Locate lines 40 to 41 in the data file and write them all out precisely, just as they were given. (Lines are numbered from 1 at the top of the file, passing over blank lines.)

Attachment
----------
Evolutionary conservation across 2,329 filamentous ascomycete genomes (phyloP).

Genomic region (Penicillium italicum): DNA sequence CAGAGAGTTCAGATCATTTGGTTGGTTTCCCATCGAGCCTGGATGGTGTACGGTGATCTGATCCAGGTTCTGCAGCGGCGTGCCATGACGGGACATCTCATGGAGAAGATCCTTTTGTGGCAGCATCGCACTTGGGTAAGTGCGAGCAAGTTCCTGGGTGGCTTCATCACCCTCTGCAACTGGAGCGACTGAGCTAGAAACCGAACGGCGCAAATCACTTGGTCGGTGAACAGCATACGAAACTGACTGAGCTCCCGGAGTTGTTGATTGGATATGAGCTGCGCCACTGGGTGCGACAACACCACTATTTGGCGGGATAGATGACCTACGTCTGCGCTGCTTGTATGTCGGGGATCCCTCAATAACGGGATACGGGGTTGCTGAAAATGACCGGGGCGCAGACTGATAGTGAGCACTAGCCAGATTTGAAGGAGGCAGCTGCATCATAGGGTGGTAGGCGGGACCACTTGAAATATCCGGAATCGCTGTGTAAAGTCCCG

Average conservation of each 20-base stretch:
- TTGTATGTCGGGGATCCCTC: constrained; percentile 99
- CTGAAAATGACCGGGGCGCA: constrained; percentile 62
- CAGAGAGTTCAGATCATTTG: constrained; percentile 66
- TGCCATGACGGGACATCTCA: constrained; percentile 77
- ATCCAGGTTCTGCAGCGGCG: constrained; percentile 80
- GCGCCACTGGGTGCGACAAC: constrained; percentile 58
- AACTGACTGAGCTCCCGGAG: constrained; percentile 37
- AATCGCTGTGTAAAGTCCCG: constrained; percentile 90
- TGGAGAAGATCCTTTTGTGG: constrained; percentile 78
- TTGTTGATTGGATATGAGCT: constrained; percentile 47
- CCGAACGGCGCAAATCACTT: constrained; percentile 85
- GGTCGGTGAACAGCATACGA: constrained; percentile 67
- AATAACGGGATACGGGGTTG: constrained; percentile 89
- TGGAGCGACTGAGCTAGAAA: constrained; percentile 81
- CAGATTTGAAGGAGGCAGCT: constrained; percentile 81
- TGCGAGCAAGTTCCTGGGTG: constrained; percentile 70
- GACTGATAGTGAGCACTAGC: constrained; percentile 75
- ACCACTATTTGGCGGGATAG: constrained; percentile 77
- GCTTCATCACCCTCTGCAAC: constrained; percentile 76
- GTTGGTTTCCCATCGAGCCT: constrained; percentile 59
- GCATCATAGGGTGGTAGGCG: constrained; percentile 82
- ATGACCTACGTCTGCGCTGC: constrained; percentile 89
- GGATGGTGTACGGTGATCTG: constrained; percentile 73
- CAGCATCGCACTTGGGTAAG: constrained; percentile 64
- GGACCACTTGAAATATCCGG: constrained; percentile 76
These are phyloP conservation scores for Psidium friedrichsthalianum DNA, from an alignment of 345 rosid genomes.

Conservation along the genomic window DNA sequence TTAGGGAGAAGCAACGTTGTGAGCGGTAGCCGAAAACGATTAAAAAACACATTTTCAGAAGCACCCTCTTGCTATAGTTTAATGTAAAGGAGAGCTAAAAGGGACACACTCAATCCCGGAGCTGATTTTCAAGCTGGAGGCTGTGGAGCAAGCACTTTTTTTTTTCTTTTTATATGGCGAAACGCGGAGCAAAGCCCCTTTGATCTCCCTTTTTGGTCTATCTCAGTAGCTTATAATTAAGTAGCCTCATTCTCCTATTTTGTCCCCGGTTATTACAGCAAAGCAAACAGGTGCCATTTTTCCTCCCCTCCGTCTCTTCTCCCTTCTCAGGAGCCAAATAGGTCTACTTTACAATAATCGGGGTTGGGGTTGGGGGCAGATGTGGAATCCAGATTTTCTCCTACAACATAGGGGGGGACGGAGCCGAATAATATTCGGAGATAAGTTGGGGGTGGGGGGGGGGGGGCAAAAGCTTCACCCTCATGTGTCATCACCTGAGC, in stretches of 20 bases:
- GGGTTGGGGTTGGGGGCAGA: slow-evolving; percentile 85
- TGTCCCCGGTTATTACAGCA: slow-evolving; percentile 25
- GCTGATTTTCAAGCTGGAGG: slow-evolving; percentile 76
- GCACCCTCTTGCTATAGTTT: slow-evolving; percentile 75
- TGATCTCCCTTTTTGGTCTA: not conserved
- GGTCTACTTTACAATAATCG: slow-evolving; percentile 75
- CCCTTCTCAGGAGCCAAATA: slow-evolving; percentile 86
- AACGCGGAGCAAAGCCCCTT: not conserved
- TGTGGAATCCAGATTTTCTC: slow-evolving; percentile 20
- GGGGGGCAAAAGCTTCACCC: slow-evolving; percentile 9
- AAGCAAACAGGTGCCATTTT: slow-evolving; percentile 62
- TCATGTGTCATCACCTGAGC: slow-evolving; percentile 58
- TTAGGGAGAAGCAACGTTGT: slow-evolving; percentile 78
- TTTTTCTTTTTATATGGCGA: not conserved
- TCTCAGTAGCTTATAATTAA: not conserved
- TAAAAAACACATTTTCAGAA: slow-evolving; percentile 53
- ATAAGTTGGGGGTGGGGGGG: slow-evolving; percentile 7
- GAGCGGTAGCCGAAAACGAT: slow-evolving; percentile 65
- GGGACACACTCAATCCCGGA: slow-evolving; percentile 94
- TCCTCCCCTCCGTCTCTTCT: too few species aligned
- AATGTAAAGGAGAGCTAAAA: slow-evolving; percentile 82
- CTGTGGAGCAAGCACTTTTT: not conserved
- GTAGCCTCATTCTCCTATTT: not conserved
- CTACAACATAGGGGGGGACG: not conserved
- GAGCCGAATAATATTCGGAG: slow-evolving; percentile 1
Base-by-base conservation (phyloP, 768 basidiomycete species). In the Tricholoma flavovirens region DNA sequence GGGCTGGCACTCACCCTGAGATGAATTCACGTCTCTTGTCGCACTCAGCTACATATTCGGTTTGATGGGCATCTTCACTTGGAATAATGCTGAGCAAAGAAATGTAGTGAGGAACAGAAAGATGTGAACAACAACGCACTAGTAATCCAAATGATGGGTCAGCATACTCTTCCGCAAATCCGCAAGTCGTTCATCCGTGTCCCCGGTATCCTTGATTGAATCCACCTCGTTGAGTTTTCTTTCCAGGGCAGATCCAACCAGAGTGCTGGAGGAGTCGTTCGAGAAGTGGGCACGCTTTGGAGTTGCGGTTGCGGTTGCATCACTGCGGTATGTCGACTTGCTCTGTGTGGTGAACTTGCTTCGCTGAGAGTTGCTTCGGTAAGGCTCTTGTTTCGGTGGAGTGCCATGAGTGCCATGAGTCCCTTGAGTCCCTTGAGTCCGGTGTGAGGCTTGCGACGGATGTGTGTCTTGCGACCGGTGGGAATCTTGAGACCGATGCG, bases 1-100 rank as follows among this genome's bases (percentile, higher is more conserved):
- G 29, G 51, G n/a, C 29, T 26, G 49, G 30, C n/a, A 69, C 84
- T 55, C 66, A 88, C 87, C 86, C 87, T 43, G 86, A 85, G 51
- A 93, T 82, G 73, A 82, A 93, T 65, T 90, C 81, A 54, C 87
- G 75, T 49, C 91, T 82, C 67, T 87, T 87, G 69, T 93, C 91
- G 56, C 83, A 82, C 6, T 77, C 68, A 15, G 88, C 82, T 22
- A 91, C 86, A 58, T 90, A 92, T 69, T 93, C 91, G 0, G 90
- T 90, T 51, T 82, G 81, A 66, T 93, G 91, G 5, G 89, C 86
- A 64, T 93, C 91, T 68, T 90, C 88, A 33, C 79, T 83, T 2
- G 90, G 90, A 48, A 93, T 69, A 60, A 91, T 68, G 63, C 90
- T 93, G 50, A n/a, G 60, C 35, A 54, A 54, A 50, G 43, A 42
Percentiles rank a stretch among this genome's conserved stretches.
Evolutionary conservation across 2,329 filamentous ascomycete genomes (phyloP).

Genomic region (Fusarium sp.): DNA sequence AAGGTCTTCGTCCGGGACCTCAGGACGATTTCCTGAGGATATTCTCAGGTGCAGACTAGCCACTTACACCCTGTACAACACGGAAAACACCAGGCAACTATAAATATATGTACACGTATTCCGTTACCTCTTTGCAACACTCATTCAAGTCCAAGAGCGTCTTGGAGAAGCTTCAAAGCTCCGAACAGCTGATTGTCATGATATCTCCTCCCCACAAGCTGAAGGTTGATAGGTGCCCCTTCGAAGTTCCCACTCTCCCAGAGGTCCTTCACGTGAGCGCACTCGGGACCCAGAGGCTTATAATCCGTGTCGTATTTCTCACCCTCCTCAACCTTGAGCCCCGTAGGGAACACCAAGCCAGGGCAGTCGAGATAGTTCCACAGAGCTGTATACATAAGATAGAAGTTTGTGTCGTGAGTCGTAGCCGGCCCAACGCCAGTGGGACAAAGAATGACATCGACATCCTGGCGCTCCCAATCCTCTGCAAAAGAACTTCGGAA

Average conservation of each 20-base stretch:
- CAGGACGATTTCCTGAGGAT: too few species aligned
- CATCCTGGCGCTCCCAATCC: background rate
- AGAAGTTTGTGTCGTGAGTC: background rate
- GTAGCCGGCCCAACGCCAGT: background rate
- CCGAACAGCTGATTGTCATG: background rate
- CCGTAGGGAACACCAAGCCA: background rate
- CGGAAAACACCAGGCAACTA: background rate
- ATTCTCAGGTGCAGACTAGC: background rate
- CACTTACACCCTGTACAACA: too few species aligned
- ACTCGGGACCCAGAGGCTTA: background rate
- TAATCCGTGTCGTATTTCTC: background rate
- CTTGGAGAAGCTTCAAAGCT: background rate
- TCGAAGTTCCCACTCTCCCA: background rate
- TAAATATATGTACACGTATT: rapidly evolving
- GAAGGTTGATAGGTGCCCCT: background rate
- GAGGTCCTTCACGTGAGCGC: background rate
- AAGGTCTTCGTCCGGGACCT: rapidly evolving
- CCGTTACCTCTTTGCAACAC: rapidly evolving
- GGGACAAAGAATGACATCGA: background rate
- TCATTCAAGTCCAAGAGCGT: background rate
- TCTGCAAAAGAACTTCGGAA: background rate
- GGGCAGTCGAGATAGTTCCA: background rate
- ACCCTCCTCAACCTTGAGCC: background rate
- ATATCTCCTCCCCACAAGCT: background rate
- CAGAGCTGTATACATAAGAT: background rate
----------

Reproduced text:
- GGGGGGCAAAAGCTTCACCC: slow-evolving; percentile 9
- AAGCAAACAGGTGCCATTTT: slow-evolving; percentile 62